The federal government's Cash for Clunkers program will live on through the weekend, White House officials told reporters today. The House of Representatives, meanwhile, passed a measure to add an additional $2 billion to the program, before members adjourn this afternoon for an August recess. The Senate is expected to take up the measure early next week, where its fate is uncertain.
White House Press Secretary Robert Gibbs told reporters, "If you were planning on going to buy a car this weekend using this program, the program continues to run," according to the New York Times. "If you meet the requirements of the program, the certificates will be honored."
Michigan Senator Carl Levin (D) told the Detroit News, "The administration has assured dealers and consumers that rebates for vehicles already sold under the program will be honored now and through the weekend."
The Washington Post reports, "The House approved a bill Friday afternoon to provide $2 billion to continue" the week-old program, which had exhausted its $1 billion budget in just four days. "The 316-109 vote split Republicans but attracted the support of nearly every Democrat in the chamber." The funding "will come from funds in the already-passed economic stimulus package that were intended for energy loan guarantees. Congress will seek to replenish the energy program at a later date."
The additional funding will come to a vote in the Senate next week, however, the Post notes, it may face a more difficult road there. "Conservatives who opposed both the original cash for clunkers program and the stimulus package as a whole may seek to slow the process, as might liberals who want the program's mileage standards to be revised upwards."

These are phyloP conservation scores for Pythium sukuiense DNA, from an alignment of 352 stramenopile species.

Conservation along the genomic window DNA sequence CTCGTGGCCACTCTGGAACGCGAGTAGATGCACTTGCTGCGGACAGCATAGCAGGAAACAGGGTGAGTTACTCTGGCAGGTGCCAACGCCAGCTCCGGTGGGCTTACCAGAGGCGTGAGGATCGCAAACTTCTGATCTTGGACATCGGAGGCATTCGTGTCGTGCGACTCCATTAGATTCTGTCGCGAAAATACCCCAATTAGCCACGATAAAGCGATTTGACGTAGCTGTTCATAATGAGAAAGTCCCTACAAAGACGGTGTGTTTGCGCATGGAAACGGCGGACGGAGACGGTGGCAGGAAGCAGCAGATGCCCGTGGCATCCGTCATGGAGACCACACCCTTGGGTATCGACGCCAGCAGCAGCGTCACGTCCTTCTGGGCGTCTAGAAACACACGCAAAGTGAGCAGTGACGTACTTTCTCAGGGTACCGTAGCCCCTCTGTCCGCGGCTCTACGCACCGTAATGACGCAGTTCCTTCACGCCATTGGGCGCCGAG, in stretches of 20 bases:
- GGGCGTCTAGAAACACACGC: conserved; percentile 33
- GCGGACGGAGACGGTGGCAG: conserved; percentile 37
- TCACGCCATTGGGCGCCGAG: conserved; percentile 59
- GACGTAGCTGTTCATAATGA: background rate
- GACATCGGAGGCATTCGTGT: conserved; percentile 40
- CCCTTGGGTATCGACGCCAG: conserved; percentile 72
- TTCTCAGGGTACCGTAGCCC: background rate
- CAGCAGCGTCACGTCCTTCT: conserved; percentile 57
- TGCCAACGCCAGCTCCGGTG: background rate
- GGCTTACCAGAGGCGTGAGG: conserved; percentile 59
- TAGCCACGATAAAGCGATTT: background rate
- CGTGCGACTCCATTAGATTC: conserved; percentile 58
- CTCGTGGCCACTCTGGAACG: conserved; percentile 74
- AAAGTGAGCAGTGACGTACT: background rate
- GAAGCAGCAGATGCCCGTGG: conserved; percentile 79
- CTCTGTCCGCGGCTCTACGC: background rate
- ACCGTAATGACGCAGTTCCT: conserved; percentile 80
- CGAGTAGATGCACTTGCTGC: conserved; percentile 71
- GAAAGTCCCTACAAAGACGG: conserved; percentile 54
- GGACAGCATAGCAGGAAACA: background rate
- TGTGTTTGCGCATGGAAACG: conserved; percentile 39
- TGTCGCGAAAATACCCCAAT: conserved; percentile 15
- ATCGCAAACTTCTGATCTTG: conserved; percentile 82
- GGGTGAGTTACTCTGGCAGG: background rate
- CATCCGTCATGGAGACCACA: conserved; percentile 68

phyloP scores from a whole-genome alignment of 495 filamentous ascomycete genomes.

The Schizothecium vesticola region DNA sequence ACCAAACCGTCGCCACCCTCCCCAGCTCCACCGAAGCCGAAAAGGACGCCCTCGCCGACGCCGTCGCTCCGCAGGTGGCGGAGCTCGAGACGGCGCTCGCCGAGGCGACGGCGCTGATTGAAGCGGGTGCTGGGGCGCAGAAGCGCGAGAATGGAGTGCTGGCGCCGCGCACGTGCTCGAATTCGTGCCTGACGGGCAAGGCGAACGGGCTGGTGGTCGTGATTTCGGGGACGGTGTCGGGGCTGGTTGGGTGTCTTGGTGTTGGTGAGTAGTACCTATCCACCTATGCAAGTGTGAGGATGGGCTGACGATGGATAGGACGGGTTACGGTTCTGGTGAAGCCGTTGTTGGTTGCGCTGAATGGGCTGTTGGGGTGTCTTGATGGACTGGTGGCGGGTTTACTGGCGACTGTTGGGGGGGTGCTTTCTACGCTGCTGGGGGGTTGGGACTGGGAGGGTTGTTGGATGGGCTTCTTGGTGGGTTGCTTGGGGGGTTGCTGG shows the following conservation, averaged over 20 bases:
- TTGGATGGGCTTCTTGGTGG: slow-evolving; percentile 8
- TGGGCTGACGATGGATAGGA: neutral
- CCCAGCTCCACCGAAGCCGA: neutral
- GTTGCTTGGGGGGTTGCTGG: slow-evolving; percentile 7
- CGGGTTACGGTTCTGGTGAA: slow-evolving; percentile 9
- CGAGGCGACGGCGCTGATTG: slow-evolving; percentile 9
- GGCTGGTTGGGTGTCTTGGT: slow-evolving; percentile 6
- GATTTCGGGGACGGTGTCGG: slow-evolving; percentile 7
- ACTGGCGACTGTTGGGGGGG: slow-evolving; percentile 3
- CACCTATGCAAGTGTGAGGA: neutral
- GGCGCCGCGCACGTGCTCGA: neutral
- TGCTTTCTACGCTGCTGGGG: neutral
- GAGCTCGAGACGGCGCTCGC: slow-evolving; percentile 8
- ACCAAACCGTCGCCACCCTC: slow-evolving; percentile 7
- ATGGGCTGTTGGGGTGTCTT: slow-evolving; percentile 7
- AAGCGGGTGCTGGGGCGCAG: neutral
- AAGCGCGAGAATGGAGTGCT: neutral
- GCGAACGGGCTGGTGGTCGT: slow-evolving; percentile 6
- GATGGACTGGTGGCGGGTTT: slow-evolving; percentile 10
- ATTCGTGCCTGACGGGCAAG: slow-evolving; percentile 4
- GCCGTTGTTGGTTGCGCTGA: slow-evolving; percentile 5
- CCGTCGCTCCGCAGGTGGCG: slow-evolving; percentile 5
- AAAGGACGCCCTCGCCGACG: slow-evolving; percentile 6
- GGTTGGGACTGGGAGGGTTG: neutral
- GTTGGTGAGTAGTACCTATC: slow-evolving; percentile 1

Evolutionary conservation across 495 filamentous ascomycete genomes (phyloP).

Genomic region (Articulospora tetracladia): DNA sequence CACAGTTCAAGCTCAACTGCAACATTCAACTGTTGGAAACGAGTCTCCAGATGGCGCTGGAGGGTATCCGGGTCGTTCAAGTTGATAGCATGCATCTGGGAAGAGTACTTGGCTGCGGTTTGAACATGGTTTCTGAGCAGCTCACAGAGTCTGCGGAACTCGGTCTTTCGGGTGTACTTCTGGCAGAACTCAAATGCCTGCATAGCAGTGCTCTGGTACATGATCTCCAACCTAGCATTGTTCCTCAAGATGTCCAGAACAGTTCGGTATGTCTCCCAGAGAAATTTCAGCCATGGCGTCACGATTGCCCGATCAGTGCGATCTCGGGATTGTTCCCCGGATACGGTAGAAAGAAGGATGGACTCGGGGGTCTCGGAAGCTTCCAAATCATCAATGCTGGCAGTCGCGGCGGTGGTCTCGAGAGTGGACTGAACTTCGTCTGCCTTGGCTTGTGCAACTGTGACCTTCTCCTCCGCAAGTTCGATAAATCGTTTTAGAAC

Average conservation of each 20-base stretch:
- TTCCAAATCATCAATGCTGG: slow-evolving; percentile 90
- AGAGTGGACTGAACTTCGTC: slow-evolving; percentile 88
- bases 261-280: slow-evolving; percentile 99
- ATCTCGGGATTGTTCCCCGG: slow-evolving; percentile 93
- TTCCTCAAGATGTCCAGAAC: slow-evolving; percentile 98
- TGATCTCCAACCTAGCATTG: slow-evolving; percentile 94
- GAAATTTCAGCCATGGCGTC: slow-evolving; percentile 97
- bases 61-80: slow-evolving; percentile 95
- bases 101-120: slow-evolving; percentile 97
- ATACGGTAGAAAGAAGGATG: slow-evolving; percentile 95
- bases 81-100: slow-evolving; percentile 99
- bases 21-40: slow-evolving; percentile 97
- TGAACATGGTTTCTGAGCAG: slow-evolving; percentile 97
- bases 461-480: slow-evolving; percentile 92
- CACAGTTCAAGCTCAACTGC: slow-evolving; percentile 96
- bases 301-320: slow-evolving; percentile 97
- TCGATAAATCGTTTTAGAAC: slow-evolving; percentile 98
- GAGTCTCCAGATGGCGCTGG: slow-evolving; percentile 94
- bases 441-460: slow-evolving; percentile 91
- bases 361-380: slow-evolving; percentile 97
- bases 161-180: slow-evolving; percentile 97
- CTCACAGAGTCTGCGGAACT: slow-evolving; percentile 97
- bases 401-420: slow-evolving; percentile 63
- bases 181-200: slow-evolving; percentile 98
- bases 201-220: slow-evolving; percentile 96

Still, some dealers may be reluctant to generate new cash for clunkers deals through the weekend, without some additional protection. The Detroit Free Press reports, "the head of the National Automobile Dealers Association warned dealers today that until the money was guaranteed, they could be on the hook for any cash-for-clunkers trades despite assurances from the Obama administration that deals through today will be honored."
Some dealers are struggling simply to complete the transactions they have already agreed to. A separate New York Times article notes, "Things sound like a total mess in the showrooms." Miami dealership lawyer Alex Kurkin told the Times "There is absolute frustration across the board. As of this morning, [dealers are] not really confident about any deals, and no one can give them advice about what they should be telling their customers."
The program requires that dealers render the trade-in vehicles undriveable by running a sodium silicate solution through the engine, causing it to seize, before they can even apply for reimbursement. Salvage yard operator Sally Ann Maggio, whose company conducts that process for dealers, told the Times "We have been overwhelmed with phone calls from the dealerships" looking to scrap trade-in cars as fast as possible.
Consumers looking to initiate a cash for clunkers deal this weekend should be cautious. We have heard reports of dealerships asking customers to sign two sales contracts - one that will be in force if the government accepts the trade-in, another if it won't. Customers should avoid such arrangements if at all possible.
Kicking Tires, meanwhile, looks back on the numbers so far and declares the Cash for Clunkers experiment a success. Even if the average trade-in led to just a 4 mpg boost, they note, with 250,000 such transactions, "We're talking about 850,000 barrels of oil saved per year, or 35.7 million gallons of gas. We're talking about 593 million pounds of carbon dioxide that's not spewed into the atmosphere....Say what you will about the CARS program being bureaucratic mess, but when's the last time anyone made an environmental impact like this in one week?"